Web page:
The development of accelerator mass spectrometry (AMS) dating, which allows a date to be obtained from a very small sample, has been very useful in this regard.

K–Ar dating was used to calibrate the geomagnetic polarity time scale.

Thermoluminescence testing also dates items to the last time they were heated.

This technique is based on the principle that all objects absorb radiation from the environment.

This process frees electrons within minerals that remain caught within the item.

Heating an item to 500 degrees Celsius or higher releases the trapped electrons, producing light.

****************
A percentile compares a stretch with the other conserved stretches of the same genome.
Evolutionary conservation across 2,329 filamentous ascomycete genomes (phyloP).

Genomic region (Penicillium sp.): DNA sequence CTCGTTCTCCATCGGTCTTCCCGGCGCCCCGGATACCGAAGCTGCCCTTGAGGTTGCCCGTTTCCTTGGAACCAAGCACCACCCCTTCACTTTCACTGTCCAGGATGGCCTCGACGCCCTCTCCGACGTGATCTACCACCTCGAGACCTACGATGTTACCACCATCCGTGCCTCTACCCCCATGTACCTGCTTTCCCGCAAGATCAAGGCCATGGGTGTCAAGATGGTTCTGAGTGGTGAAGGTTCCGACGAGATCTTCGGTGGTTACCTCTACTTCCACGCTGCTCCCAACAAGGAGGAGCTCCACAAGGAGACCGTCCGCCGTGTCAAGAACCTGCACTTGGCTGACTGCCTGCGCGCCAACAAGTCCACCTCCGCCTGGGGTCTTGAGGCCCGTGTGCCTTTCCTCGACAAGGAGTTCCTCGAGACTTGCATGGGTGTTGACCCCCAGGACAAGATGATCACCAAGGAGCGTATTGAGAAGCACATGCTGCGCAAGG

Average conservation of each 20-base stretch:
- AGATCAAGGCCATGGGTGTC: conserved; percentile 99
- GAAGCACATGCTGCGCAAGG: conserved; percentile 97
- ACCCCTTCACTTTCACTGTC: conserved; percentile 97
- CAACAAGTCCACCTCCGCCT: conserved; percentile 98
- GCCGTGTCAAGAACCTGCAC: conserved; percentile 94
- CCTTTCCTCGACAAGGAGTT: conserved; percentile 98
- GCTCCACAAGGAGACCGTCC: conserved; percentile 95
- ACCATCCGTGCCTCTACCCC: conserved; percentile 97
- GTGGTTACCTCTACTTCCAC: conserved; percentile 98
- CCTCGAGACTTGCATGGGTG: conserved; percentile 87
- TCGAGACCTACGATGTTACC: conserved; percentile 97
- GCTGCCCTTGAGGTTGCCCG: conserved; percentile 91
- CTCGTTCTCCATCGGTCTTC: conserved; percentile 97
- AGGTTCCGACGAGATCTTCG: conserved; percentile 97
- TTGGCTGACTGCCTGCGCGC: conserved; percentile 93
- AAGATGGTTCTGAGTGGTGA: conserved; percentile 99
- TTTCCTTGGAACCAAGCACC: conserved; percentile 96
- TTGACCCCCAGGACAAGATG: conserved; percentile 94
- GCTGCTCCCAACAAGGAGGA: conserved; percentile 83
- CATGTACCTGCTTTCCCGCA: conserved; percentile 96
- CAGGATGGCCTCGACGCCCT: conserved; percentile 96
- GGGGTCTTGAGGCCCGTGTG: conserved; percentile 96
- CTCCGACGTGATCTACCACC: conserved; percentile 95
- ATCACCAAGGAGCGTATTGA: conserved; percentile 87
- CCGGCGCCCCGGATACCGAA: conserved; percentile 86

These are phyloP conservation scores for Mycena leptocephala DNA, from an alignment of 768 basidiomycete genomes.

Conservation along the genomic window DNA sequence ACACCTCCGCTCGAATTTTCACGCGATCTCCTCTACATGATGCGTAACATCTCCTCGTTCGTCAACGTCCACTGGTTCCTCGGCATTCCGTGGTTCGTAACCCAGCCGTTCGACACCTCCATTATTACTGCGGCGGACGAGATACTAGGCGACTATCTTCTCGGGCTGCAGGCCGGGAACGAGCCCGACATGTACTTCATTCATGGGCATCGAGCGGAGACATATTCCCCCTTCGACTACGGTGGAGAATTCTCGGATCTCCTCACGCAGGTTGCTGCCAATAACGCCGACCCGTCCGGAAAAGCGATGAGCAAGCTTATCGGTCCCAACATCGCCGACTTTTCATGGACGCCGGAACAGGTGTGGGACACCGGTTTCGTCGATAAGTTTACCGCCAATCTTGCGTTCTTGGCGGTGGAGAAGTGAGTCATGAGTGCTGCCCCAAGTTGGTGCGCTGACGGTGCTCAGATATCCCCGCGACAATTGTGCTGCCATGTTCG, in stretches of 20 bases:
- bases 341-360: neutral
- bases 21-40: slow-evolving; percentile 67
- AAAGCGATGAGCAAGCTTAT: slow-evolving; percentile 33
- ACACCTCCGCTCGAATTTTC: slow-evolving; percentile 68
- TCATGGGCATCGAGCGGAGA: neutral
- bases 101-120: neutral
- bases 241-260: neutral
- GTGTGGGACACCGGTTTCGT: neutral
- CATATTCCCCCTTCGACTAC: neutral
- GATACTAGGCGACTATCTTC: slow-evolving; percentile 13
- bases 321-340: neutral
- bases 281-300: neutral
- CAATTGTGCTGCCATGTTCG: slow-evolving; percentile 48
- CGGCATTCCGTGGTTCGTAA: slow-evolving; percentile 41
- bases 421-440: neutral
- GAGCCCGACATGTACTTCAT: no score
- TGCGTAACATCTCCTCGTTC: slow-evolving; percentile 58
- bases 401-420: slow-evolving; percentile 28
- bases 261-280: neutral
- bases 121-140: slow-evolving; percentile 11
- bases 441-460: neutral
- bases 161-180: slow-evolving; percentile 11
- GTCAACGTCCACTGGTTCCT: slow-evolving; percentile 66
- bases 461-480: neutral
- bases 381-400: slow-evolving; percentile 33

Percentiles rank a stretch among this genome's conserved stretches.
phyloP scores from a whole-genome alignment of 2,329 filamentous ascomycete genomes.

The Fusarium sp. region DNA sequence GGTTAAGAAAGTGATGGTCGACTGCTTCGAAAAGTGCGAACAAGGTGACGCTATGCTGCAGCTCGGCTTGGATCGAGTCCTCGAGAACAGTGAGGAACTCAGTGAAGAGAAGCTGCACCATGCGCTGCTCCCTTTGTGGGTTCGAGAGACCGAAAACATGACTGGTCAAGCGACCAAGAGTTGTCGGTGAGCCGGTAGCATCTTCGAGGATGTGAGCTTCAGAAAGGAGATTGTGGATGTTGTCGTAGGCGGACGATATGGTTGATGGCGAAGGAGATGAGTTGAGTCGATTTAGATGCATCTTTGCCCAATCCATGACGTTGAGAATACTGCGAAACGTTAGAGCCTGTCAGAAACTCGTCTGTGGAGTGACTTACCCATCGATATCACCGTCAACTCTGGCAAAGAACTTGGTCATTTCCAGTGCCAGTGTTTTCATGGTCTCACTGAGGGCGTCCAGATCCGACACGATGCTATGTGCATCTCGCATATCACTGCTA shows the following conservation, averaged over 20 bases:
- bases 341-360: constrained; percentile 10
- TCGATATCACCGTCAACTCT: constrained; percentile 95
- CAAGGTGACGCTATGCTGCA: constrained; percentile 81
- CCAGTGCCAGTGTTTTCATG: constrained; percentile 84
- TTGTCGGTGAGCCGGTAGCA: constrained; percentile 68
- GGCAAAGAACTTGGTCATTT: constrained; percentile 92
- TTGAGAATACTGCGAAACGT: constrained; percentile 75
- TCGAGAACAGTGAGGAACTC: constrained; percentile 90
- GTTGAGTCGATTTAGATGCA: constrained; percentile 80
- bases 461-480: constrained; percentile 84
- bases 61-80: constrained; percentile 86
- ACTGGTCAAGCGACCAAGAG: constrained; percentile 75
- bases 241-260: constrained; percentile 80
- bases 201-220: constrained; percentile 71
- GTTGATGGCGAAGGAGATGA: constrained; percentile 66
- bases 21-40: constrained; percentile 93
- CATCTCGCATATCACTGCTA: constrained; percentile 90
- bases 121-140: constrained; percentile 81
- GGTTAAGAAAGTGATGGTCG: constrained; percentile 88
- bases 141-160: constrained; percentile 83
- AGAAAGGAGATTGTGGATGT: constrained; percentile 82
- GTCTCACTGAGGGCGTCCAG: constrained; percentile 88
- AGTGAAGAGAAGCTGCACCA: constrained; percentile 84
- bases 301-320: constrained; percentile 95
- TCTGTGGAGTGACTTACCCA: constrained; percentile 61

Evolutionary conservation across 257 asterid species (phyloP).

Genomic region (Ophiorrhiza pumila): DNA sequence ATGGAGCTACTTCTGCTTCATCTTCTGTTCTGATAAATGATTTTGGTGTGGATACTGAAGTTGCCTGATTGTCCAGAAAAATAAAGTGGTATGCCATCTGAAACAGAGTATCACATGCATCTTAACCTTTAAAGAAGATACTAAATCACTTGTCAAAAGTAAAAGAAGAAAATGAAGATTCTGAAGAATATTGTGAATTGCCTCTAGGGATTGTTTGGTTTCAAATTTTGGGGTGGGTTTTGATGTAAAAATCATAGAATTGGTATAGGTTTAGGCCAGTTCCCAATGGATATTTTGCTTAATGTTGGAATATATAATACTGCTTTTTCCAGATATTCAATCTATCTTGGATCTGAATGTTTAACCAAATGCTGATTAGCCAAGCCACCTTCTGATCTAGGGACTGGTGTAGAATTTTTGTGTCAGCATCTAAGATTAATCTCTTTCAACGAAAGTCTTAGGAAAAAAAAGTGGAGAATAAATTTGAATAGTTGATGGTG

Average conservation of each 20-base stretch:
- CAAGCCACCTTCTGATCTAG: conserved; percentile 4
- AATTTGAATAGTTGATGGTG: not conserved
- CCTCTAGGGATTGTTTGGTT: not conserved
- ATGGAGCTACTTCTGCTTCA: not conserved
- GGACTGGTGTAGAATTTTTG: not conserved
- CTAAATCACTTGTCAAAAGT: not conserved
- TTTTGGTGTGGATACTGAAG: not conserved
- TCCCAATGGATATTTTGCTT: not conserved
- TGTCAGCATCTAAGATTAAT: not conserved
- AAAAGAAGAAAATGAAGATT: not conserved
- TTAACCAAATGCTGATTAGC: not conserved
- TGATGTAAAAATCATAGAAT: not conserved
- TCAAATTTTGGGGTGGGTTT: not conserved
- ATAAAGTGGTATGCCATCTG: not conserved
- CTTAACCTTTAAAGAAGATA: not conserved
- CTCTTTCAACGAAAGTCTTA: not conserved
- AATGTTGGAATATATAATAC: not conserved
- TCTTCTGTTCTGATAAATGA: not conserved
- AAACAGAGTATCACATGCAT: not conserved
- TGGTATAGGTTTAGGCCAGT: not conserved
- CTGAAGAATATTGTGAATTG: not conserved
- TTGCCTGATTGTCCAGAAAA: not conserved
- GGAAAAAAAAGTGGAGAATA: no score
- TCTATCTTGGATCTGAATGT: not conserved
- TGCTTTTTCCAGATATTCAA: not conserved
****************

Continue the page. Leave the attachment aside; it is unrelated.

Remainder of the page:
This light can be measured to determine the last time the item was heated. Fluctuating levels can skew results – for example, if an item went through several high radiation eras, thermoluminescence will return an older date for the item.Many factors can spoil the sample before testing as well, exposing the sample to heat or direct light may cause some of the electrons to dissipate, causing the item to date younger.Because of these and other factors, Thermoluminescence is at the most about 15% accurate.Argon, a noble gas, is not commonly incorporated into such samples except when produced in situ through radioactive decay.The date measured reveals the last time that the object was heated past the closure temperature at which the trapped argon can escape the lattice.In historical geology, the primary methods of absolute dating involve using the radioactive decay of elements trapped in rocks or minerals, including isotope systems from very young (radiocarbon dating with Radiometric dating is based on the known and constant rate of decay of radioactive isotopes into their radiogenic daughter isotopes.